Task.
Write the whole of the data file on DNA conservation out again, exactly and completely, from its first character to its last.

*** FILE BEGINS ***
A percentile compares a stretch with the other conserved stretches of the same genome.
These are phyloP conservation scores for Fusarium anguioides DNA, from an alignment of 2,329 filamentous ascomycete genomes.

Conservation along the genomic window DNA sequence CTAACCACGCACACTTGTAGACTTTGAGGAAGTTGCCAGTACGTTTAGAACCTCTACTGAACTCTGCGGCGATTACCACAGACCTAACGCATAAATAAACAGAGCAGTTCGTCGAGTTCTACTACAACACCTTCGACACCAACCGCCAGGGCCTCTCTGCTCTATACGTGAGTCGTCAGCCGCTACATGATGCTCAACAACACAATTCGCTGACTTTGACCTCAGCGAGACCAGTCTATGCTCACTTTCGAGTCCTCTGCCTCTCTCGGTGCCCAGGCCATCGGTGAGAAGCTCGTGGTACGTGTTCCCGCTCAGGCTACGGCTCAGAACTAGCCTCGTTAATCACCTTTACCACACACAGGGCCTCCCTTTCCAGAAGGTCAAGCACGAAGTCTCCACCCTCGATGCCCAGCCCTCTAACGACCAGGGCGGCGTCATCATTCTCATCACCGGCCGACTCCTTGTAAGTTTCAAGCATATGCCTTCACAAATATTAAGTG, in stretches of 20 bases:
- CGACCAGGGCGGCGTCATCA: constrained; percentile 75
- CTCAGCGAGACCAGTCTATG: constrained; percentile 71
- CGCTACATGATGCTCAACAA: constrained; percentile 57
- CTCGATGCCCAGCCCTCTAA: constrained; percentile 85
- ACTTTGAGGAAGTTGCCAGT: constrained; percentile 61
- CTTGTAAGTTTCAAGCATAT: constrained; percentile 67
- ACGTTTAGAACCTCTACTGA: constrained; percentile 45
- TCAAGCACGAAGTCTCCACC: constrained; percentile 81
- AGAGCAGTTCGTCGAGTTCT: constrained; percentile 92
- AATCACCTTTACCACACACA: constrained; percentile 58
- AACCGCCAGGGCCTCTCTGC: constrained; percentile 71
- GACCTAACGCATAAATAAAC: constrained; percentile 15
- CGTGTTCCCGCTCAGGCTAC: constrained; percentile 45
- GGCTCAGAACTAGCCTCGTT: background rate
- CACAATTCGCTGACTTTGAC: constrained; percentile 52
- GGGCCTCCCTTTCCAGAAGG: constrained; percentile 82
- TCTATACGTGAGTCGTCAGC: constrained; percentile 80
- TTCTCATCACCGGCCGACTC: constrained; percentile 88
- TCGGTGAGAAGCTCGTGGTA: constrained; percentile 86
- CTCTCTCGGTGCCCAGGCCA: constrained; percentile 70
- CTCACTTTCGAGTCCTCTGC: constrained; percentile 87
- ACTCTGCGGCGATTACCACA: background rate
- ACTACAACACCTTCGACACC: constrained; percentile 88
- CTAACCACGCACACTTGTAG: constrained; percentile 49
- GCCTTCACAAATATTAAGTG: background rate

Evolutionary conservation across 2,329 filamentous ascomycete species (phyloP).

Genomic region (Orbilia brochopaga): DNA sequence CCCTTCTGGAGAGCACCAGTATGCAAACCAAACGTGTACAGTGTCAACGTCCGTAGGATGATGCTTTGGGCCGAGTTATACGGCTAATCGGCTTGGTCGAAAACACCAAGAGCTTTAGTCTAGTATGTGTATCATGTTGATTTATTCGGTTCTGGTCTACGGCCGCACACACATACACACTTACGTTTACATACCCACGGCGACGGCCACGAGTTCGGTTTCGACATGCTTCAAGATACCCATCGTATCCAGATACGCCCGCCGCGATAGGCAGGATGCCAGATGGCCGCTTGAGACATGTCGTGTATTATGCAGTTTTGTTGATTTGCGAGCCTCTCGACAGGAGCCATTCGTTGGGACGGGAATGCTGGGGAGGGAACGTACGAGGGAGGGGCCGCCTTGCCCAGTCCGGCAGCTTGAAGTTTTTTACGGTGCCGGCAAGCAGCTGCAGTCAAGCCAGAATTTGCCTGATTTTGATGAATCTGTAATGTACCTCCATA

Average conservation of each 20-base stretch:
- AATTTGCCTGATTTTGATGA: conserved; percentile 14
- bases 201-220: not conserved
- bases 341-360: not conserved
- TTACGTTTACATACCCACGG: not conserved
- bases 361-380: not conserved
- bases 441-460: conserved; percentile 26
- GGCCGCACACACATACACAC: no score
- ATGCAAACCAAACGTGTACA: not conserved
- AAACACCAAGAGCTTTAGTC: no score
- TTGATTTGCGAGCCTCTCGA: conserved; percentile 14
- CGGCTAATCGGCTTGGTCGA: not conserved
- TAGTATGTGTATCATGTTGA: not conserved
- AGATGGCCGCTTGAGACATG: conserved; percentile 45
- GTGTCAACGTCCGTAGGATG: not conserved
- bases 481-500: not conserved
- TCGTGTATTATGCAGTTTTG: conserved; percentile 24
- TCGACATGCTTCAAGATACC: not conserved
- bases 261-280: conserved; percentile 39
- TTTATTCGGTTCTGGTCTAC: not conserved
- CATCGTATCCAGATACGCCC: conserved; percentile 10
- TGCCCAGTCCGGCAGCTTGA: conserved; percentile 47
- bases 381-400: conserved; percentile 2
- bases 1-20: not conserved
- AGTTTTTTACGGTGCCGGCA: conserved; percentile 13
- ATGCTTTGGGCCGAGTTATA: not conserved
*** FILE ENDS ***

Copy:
A percentile compares a stretch with the other conserved stretches of the same genome.
These are phyloP conservation scores for Fusarium anguioides DNA, from an alignment of 2,329 filamentous ascomycete genomes.

Conservation along the genomic window DNA sequence CTAACCACGCACACTTGTAGACTTTGAGGAAGTTGCCAGTACGTTTAGAACCTCTACTGAACTCTGCGGCGATTACCACAGACCTAACGCATAAATAAACAGAGCAGTTCGTCGAGTTCTACTACAACACCTTCGACACCAACCGCCAGGGCCTCTCTGCTCTATACGTGAGTCGTCAGCCGCTACATGATGCTCAACAACACAATTCGCTGACTTTGACCTCAGCGAGACCAGTCTATGCTCACTTTCGAGTCCTCTGCCTCTCTCGGTGCCCAGGCCATCGGTGAGAAGCTCGTGGTACGTGTTCCCGCTCAGGCTACGGCTCAGAACTAGCCTCGTTAATCACCTTTACCACACACAGGGCCTCCCTTTCCAGAAGGTCAAGCACGAAGTCTCCACCCTCGATGCCCAGCCCTCTAACGACCAGGGCGGCGTCATCATTCTCATCACCGGCCGACTCCTTGTAAGTTTCAAGCATATGCCTTCACAAATATTAAGTG, in stretches of 20 bases:
- CGACCAGGGCGGCGTCATCA: constrained; percentile 75
- CTCAGCGAGACCAGTCTATG: constrained; percentile 71
- CGCTACATGATGCTCAACAA: constrained; percentile 57
- CTCGATGCCCAGCCCTCTAA: constrained; percentile 85
- ACTTTGAGGAAGTTGCCAGT: constrained; percentile 61
- CTTGTAAGTTTCAAGCATAT: constrained; percentile 67
- ACGTTTAGAACCTCTACTGA: constrained; percentile 45
- TCAAGCACGAAGTCTCCACC: constrained; percentile 81
- AGAGCAGTTCGTCGAGTTCT: constrained; percentile 92
- AATCACCTTTACCACACACA: constrained; percentile 58
- AACCGCCAGGGCCTCTCTGC: constrained; percentile 71
- GACCTAACGCATAAATAAAC: constrained; percentile 15
- CGTGTTCCCGCTCAGGCTAC: constrained; percentile 45
- GGCTCAGAACTAGCCTCGTT: background rate
- CACAATTCGCTGACTTTGAC: constrained; percentile 52
- GGGCCTCCCTTTCCAGAAGG: constrained; percentile 82
- TCTATACGTGAGTCGTCAGC: constrained; percentile 80
- TTCTCATCACCGGCCGACTC: constrained; percentile 88
- TCGGTGAGAAGCTCGTGGTA: constrained; percentile 86
- CTCTCTCGGTGCCCAGGCCA: constrained; percentile 70
- CTCACTTTCGAGTCCTCTGC: constrained; percentile 87
- ACTCTGCGGCGATTACCACA: background rate
- ACTACAACACCTTCGACACC: constrained; percentile 88
- CTAACCACGCACACTTGTAG: constrained; percentile 49
- GCCTTCACAAATATTAAGTG: background rate

Evolutionary conservation across 2,329 filamentous ascomycete species (phyloP).

Genomic region (Orbilia brochopaga): DNA sequence CCCTTCTGGAGAGCACCAGTATGCAAACCAAACGTGTACAGTGTCAACGTCCGTAGGATGATGCTTTGGGCCGAGTTATACGGCTAATCGGCTTGGTCGAAAACACCAAGAGCTTTAGTCTAGTATGTGTATCATGTTGATTTATTCGGTTCTGGTCTACGGCCGCACACACATACACACTTACGTTTACATACCCACGGCGACGGCCACGAGTTCGGTTTCGACATGCTTCAAGATACCCATCGTATCCAGATACGCCCGCCGCGATAGGCAGGATGCCAGATGGCCGCTTGAGACATGTCGTGTATTATGCAGTTTTGTTGATTTGCGAGCCTCTCGACAGGAGCCATTCGTTGGGACGGGAATGCTGGGGAGGGAACGTACGAGGGAGGGGCCGCCTTGCCCAGTCCGGCAGCTTGAAGTTTTTTACGGTGCCGGCAAGCAGCTGCAGTCAAGCCAGAATTTGCCTGATTTTGATGAATCTGTAATGTACCTCCATA

Average conservation of each 20-base stretch:
- AATTTGCCTGATTTTGATGA: conserved; percentile 14
- bases 201-220: not conserved
- bases 341-360: not conserved
- TTACGTTTACATACCCACGG: not conserved
- bases 361-380: not conserved
- bases 441-460: conserved; percentile 26
- GGCCGCACACACATACACAC: no score
- ATGCAAACCAAACGTGTACA: not conserved
- AAACACCAAGAGCTTTAGTC: no score
- TTGATTTGCGAGCCTCTCGA: conserved; percentile 14
- CGGCTAATCGGCTTGGTCGA: not conserved
- TAGTATGTGTATCATGTTGA: not conserved
- AGATGGCCGCTTGAGACATG: conserved; percentile 45
- GTGTCAACGTCCGTAGGATG: not conserved
- bases 481-500: not conserved
- TCGTGTATTATGCAGTTTTG: conserved; percentile 24
- TCGACATGCTTCAAGATACC: not conserved
- bases 261-280: conserved; percentile 39
- TTTATTCGGTTCTGGTCTAC: not conserved
- CATCGTATCCAGATACGCCC: conserved; percentile 10
- TGCCCAGTCCGGCAGCTTGA: conserved; percentile 47
- bases 381-400: conserved; percentile 2
- bases 1-20: not conserved
- AGTTTTTTACGGTGCCGGCA: conserved; percentile 13
- ATGCTTTGGGCCGAGTTATA: not conserved